Waste hauler from Bronx cited for burning debris days after acquittal
COPAKE–Easy come, easy go.
Last week in state Supreme Court at the Columbia County Courthouse, Salvatore Cascino, 71, of Larchmont, had one misdemeanor charge against him dismissed and a jury found him not guilty of a second misdemeanor count. He had been charged under state Environmental Conservation Law for illegal dumping in Clermont.
Three days later, Saturday, December 18, at his 300-acre property here called Copake Valley Farm, Mr. Cascino was handed a ticket for yet another misdemeanor–this time for violating the law prohibiting open burning.
For the past 13 years, Mr. Cascino has been accumulating violations of federal, state and town law, many related to illegal dumping and building at his property along the east side of Route 22, at the south end of Copake. Mr. Cascino owns Bronx County Recycling, LLC, a waste hauling/processing operation, just south of Yankee Stadium in the Bronx.
According to state Department of Environmental Conservation Officer Peter Brinkerhoff, the fire at the Cascino property was first noticed sometime Saturday morning and an officer from the Copake Police Department went there and directed the workers to extinguish it.
The burning waned for a short while, but started up again, and Officer Brinkerhoff was called to 13 Lackawanna Road shortly after lunch.
The officer told The Columbia Paper that he saw multiple piles of “ground up pallets” burning. Additionally, he said, the material was piled and burning in a 100-foot-long section of a 300-foot-long, 5- to 6-foot deep drainage trench. Workers were using a Bobcat loader to put the material in a dump tractor trailer, but at the same time were pushing some of it into the trench and into piles and burning it, said Officer Brinkerhoff. He called the Copake Fire Department in to extinguish the blazes.
Copake firefighters were called to the scene at 2:08 p.m. to put out “an illegal controlled burn,” said Copake Fire Chief Randi Shadic, who noted that in addition to the material burning in the trench, there were two 10-foot-wide by 10-foot-high piles of construction and demolition (c+d) debris on fire near a much larger pile of the same material. He said the material consisted of “framing lumber” mixed in with brick and concrete. The fire was doused with water and the chief noted that State Police along with Copake Police were on the scene in addition to the DEC officer.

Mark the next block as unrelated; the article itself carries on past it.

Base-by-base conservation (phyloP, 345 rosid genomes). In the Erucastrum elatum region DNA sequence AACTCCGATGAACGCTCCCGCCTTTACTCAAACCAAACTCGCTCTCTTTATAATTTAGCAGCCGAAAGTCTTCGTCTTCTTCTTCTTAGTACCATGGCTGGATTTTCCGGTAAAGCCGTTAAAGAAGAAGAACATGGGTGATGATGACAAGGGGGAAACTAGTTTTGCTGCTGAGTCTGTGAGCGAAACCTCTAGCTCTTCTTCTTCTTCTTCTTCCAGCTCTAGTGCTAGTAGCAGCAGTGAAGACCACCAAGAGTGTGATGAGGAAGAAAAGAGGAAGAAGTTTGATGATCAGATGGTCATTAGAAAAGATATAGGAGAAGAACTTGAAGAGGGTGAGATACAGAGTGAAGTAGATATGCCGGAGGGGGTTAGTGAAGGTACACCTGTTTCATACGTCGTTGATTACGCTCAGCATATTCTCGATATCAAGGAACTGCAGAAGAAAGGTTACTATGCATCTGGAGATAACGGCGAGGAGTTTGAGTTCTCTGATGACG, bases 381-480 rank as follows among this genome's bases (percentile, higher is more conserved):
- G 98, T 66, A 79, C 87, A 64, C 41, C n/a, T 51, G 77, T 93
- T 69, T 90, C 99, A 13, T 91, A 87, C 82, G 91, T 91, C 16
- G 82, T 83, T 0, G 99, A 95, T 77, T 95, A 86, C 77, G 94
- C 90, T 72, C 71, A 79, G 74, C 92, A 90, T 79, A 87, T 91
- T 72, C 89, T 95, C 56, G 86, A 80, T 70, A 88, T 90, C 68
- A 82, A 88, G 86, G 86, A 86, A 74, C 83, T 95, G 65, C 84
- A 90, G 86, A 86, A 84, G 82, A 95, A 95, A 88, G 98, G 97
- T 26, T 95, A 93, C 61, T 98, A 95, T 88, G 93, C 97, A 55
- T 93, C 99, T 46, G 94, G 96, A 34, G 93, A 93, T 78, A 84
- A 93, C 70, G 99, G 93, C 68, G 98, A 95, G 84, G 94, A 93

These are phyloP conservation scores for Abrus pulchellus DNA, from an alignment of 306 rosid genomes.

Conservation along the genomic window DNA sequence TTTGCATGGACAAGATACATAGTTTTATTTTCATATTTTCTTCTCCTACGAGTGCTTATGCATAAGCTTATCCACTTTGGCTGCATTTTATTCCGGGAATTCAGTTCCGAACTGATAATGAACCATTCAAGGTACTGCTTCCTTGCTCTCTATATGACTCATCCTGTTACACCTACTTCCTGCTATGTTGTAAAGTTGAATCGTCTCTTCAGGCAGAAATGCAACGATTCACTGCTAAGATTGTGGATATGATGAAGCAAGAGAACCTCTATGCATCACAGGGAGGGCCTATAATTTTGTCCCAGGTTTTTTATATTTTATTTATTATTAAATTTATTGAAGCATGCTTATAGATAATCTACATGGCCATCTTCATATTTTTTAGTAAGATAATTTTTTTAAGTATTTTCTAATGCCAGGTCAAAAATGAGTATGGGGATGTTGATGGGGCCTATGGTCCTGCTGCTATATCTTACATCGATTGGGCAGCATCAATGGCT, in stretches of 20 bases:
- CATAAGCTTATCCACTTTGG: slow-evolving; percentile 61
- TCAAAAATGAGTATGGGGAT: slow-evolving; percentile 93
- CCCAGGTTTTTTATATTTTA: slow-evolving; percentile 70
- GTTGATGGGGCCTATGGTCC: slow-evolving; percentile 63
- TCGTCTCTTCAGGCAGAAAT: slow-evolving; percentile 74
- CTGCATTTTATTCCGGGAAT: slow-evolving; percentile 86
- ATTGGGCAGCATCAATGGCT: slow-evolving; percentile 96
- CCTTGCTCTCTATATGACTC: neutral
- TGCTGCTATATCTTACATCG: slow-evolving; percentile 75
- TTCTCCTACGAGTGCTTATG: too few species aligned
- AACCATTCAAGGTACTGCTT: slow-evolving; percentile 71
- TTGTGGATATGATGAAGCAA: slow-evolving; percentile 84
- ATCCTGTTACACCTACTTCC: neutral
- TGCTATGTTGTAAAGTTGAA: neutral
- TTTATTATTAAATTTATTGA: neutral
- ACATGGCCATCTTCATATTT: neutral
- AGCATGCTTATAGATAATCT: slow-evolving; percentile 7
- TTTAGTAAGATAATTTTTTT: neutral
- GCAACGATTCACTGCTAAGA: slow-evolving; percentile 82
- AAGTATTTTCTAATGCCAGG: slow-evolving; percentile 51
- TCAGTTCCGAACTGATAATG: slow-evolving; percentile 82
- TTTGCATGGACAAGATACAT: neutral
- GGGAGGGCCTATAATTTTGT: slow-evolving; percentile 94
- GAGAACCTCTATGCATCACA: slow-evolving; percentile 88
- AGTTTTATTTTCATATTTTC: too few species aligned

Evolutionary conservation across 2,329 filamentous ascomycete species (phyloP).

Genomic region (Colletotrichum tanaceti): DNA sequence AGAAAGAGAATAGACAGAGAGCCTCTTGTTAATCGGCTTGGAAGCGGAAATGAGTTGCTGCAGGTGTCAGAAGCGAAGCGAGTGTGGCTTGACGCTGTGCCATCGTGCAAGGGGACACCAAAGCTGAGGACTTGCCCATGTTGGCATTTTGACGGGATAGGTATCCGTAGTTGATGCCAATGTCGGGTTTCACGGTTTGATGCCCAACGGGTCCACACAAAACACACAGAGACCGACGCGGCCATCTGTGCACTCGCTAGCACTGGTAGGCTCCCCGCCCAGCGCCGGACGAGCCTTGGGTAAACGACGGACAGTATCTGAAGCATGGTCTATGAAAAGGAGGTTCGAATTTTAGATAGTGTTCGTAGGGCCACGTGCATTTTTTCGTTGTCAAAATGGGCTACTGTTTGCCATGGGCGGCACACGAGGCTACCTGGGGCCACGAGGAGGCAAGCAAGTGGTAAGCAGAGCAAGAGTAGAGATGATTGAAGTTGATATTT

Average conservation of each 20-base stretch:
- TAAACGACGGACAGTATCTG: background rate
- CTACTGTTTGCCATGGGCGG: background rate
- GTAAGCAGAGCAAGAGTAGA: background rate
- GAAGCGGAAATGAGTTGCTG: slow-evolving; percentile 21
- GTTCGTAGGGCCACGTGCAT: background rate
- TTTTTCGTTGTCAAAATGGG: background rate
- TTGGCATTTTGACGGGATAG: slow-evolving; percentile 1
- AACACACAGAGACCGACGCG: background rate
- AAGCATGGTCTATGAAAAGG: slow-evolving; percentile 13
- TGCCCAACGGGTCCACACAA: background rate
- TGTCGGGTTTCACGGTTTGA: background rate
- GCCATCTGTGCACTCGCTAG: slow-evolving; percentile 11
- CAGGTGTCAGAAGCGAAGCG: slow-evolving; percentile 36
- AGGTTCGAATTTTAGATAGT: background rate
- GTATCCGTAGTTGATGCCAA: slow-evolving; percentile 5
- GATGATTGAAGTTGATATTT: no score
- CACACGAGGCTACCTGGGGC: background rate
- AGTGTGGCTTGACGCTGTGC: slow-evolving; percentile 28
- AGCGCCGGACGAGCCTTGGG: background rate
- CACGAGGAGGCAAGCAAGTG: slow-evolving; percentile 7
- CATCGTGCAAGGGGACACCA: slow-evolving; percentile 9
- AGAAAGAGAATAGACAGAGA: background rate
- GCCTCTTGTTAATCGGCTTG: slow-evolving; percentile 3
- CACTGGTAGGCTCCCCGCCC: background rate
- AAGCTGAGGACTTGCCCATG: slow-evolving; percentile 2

Firefighters were clear from the scene at 3:27 p.m., according to Columbia County 911.
While speaking with the workers involved, Officer Brinkerhoff said he was told that Mr. Cascino was on the property at the time of the burning. The officer found Mr. Cascino in the brick garage building on Lackawanna Road and handed him the ticket for “open burning prohibited” in person. Mr. Cascino accepted the ticket, which directs him to appear in Copake Court to answer the charge January 24. The misdemeanor carries a possible fine of $375 to $15,000 and/or up to a year in jail.
But the story doesn’t end there.
On Monday, December 20, a truck driver who works for Mr. Cascino and was driving a truck owned by Mr. Cascino, was ticketed for hauling a load of c+d from Mr. Cascino’s Copake property to his property in Dover Plains, Dutchess County.
The DEC’s Region 3 press office provided The Columbia Paper with a list of 10 offenses for which the driver and Mr. Cascino’s business entities were cited by DEC Officer Deo Read III.
Truck driver Steven P. Grafals was charged with transporting an uncovered load of solid waste, a violation that carries a fine that can range between $1,500 and $15,000 if the person or company is guilty. He was also charged with the release of 30 cubic yards of solid waste into the environment, a misdemeanor for which the penalty is a fine ranging from $3,750 to $22,500 upon conviction.
Taconic Meadows, LLC, and Bronx County Recycling, LLC, Mr. Cascino’s business entities, were each cited for release of 30 cubic yards of solid waste into the environment, a misdemeanor; operating a solid waste facility without a permit, a violation ($1,500 to $15,000 fine); disturbing a protected stream without a permit, a misdemeanor (possible fine of up to $10,000); and altering a fresh water wetland without a permit, a violation (potential fine of $500 to $1,000).
All the tickets are returnable in Dover Court January 24.
A call for comment to Mr. Cascino at Bronx County Recycling was not returned by press deadline.